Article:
Re: Dr. Dobson

From: Terry M. Gray <>
Date: Fri Aug 12 2005 - 23:40:10 EDT


Ah, but that's God's business, not ours. We're called to protect and
preserve life, especially human life (6th commandment). God gives and
takes life as he sovereignly pleases. That's not our role.


On Aug 12, 2005, at 8:06 AM, David F Siemens wrote:

> Let me put it in its simplest form: God evidently doesn't care as
> much about the survival of zygotes as Dobson does.
> Dave
> On Thu, 11 Aug 2005 15:23:57 -0600 "Terry M. Gray"
> <> writes:
> David,
> I don't really find this point relevant at all. It's commonly
> brought up in this debate but I fail to see how it matters. If most
> of the inhabitants of heaven, hell, or limbo, come from human
> beings who die in infancy (even early, early infancy), so what? The
> argument in the end turns on what you believe the Bible teaches
> here. How many fetuses end up in heaven or hell or whether the
> known universe can support them all is of little concern.
> TG
> On Aug 11, 2005, at 1:37 PM, David F Siemens wrote:
>> I find another matter also relevant. At least a third and perhaps
>> 70% of zygotes fail to implant. Assuming that all the offspring of
>> Christian parents become believers (right!), and that all zygotes
>> are ensouled, most of the redeemed will still be the offspring of
>> nonChristians. At least, on a little different claim, limbo will
>> have more inhabitants than either heaven or hell. This supports
>> Glenn's argument that ensoulment comes later than conception,
>> though it cannot present a schedule. I recall that originally
>> Catholic views held that ensoulment came at quickening. I'm not
>> sure when they changed to the present position.
>> Dave
>> On Thu, 11 Aug 2005 11:01:57 -0700 (PDT) Glenn Morton
>> <> writes:
>> Political argumentation at the time of Rowe v Wade makes me make
>> this claim. Many Jewish groups don't beleive that the fetus is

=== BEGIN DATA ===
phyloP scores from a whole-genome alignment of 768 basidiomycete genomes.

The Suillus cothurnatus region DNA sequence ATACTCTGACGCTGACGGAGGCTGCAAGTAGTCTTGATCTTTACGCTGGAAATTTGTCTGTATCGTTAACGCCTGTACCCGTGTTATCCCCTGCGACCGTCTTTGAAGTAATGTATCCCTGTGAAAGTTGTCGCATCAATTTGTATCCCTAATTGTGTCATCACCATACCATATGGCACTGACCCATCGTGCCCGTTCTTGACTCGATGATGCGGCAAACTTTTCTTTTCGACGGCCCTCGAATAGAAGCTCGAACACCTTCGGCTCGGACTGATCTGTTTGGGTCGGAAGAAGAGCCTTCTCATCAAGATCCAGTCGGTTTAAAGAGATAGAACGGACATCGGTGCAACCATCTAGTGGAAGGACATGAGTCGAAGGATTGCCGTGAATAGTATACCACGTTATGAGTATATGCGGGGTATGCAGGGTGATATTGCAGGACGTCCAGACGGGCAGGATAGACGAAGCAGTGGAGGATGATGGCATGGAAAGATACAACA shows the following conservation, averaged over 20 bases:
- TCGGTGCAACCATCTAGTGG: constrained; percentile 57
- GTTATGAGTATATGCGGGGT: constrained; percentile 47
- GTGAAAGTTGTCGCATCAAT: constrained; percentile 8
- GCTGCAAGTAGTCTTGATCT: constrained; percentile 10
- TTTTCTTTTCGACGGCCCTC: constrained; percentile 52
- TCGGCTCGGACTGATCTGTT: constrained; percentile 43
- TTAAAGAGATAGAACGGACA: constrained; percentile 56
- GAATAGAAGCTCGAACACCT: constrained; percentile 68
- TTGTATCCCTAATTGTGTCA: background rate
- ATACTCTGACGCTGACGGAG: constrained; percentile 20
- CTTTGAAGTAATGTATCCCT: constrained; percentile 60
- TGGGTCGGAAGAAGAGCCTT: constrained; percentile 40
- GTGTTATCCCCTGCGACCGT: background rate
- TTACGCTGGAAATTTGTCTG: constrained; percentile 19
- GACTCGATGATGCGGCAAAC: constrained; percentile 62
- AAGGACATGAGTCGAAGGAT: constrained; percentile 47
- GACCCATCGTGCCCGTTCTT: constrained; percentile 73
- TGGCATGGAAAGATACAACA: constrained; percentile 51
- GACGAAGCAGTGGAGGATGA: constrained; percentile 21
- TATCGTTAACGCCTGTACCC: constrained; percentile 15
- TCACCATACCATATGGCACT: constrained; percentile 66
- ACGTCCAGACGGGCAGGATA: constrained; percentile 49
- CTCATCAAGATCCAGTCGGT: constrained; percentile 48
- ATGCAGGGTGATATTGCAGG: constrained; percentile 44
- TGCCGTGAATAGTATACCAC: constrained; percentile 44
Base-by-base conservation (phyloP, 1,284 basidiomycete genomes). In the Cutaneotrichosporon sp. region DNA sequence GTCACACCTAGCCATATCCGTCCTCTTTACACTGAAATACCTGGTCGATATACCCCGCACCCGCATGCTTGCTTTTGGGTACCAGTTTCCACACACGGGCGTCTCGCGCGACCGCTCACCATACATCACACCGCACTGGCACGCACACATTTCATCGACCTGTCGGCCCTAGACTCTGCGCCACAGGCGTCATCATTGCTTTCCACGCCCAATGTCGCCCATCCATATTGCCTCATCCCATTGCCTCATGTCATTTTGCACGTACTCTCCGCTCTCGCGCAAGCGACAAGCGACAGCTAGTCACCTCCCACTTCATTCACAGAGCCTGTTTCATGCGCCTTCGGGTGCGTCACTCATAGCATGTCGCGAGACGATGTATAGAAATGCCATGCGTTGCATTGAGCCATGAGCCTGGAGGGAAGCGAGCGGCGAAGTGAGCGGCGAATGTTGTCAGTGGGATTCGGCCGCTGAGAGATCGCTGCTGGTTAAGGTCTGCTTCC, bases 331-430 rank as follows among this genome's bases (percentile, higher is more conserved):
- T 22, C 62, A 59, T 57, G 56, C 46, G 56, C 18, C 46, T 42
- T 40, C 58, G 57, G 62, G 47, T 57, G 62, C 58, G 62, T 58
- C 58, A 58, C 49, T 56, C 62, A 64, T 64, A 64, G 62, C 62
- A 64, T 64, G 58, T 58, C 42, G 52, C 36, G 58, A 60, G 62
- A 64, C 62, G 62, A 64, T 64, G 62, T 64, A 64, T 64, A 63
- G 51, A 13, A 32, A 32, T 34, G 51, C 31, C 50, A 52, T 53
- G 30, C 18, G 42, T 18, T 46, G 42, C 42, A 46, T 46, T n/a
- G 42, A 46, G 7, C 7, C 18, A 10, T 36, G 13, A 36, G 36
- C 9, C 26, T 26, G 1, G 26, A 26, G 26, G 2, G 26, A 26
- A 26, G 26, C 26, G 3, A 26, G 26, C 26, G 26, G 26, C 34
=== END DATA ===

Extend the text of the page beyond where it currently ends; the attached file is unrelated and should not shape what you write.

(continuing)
>> human. But then, many Christians who advocate abortion don't think
>> it constitutes the killing of a human. I am going to quote a
>> person who probably doesn't want to be dragged into this, but I
>> find his passage so relevant to the discussion of the soul.
>> "But in any case, the Word of God was incarnate in the womb of
>> Mary from the first moment of conception. There was never an
>> instant when what was borne by the Annunciation on March 25th,
>> nine months before Christmas, is the celebration of the
>> Incarnation.)( A human fetus is capable of receiving the divine
>> nature." George Murphy, Trademark of God, (Wilton: Morehouse-
>> Barlow, 1986),p. 87
>> And one should look at what the abortion rights people are saying.
>> Here is a case in point. Note how he defines the soul and then
>> think about WHEN this comes about. I doubt my year old grand-
>> daughter yet has a soul under his definition.
>> "One theologian who writes on the subject—Paul Ramsey—thinks that
>> a human egg cell becomes a human individual with a moral claim to
>> survive if it has been fertilized. Yet this egg cell has none of
>> the qualities that we have in mind when we proclaim our superior
>> worth to the chimpanzees or dolphins. It cannot speak, reason or